“I believe that those imperfections are not a reason to walk away from this institution — they are a calling to redouble our efforts.
“…We call on all nations to join us in building the future that our people so richly deserve.”
“…This future will not be easy to reach. It will not come without setbacks, nor will it be quickly claimed. But the founding of the United Nations itself is a testament to human progress. In times that were far more trying than our own, our predecessors chose the hope of unity over the ease of division, and made a promise to future generations that the dignity and equality of human beings would be our common cause.
“It falls to us to fulfill that promise. And though we will be met by dark forces that will test our resolve, Americans have always had cause to believe that we can choose a better history. In fact, we need only look outside the walls around us. For through the citizens of every conceivable ancestry who make this city their own, we see living proof that opportunity can be accessed by all; that what unites us as human beings is far greater than what divides us; and that people from every part of this world can live together in peace.”
It’s clear that the UN is an important and necessary tool for global diplomacy and peace! You can honor the words and belief of all the past (and current) Presidents above by taking action today! Let our current President and Congress know that the UN matters to you too!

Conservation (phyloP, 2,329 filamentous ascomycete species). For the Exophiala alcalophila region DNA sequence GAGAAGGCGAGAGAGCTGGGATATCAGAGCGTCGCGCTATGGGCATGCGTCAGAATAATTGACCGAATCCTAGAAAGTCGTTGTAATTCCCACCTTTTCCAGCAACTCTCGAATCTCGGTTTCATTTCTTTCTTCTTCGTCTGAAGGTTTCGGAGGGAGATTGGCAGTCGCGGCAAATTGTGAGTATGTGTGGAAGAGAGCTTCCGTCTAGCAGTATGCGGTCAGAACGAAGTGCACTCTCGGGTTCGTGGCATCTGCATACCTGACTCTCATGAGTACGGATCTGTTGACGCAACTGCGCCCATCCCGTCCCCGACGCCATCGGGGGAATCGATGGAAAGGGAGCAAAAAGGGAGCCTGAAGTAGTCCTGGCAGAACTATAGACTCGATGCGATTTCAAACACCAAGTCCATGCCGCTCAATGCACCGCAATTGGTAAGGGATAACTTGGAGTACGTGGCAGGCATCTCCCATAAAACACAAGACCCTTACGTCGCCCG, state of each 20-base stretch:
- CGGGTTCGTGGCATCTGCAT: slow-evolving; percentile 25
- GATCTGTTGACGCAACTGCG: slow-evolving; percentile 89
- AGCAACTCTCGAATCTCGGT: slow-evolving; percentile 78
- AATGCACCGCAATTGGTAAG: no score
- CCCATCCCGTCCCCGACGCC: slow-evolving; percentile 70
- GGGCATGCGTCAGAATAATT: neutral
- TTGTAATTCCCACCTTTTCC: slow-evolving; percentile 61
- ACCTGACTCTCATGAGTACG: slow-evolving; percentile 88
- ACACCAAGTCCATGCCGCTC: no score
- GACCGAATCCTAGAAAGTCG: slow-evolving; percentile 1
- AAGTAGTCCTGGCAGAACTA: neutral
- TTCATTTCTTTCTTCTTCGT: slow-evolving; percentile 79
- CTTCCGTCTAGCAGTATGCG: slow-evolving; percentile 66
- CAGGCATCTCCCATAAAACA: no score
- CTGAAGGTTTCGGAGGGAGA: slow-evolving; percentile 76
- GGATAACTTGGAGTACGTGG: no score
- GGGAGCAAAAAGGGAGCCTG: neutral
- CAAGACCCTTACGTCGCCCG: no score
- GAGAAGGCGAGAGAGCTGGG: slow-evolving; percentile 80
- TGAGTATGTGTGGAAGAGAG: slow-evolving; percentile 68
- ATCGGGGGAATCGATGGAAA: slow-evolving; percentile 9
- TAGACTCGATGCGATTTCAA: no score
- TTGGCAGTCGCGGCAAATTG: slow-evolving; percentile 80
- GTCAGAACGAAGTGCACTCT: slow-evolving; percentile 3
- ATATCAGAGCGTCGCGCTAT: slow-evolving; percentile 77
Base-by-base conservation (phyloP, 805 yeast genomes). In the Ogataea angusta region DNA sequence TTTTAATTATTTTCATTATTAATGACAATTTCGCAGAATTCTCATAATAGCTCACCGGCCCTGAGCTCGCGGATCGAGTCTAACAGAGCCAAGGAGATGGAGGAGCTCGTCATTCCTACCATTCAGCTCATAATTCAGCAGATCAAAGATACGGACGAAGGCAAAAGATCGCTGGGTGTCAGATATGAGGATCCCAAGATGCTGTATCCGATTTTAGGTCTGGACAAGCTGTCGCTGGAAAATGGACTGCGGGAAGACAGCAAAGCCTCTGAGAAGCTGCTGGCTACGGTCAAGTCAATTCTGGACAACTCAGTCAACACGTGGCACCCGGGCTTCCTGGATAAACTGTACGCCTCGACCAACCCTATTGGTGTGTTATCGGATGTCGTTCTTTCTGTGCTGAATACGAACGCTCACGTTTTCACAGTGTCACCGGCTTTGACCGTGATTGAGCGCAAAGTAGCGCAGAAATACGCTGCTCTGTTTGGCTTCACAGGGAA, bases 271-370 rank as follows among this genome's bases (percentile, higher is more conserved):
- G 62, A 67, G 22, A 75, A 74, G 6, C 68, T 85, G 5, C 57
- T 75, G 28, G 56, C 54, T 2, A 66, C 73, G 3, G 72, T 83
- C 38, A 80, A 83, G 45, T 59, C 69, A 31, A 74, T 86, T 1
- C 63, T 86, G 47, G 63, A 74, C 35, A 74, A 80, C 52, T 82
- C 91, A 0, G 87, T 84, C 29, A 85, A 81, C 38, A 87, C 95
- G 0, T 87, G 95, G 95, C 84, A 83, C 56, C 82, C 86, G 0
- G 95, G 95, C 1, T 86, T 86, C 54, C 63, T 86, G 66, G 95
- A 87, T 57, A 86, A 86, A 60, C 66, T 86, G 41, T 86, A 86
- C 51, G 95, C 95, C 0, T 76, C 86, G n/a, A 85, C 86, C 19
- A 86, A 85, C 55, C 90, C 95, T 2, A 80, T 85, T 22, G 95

Here’s how to help: By scheduling face-to-face meetings with your members of Congress to discuss the importance of full funding to the UN. These in-person meetings will be the most effective form of citizen advocacy and we have everything from resources, talking points, and meeting materials you possibly could need right here!
UNA-GB’s Advocacy Committee is specifically looking for volunteers who are interested in becoming District Chairs, or liaisons for UNA-GB’s members and friends in each district in Massachusetts with their local representatives! For more information, email us at firstname.lastname@example.org
Join Truman, Kennedy, Nixon, Clinton and the rest of the 12 above in taking a stand and supporting the UN today!
Check out our newest blog post from our Get Educated, One Topic At A Time blog series! This week, get educated about the meaning behind a failed state and its connection with recent news. Also, check out our last three posts in the series: “Creating A Road To Democracy”, “A Historical Moment For Genocide” and “Two Sides To Invest”. Check back each Monday for another post!
Failed states have become a growing source of concern for the international community as breeding grounds for terrorist and crime syndicates as well as representing whole regions which are utterly devoid of law and order, living hells for those suffering in them. Foreign Policy Magazine has begun annually publishing the Failed States Index, listing the world’s countries from most failed to least.